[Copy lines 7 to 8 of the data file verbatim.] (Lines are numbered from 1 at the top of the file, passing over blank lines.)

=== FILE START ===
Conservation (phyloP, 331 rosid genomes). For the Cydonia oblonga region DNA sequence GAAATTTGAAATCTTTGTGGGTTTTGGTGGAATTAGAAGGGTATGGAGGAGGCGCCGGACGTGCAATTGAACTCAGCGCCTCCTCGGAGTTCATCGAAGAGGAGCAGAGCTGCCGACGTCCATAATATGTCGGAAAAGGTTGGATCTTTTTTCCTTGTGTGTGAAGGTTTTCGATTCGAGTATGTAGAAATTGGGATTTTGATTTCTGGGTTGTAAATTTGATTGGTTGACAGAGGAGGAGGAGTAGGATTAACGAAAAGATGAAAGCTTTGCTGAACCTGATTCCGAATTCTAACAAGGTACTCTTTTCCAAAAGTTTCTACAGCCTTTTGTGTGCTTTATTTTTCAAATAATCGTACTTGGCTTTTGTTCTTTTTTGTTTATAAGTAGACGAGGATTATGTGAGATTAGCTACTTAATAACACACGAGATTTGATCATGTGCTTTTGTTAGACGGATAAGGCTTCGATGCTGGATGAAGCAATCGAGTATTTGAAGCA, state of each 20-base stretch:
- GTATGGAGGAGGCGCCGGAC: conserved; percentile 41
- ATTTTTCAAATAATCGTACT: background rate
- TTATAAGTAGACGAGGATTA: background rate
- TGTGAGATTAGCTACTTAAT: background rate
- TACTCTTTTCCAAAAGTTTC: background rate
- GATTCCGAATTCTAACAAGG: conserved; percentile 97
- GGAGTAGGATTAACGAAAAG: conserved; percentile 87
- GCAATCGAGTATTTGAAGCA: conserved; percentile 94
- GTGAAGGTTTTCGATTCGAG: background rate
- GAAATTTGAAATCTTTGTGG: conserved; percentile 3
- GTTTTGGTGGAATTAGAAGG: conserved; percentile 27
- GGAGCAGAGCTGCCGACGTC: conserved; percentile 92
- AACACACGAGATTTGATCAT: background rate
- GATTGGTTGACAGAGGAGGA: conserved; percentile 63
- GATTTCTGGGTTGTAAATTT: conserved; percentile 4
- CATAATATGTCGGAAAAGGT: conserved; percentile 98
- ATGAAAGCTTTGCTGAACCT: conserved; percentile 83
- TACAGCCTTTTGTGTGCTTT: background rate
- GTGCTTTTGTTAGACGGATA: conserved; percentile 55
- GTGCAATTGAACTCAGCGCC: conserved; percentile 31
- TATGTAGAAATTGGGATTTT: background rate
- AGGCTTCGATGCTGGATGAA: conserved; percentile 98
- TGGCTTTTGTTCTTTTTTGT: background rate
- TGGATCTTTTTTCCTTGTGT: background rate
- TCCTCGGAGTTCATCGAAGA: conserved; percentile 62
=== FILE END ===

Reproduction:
- GATTCCGAATTCTAACAAGG: conserved; percentile 97
- GGAGTAGGATTAACGAAAAG: conserved; percentile 87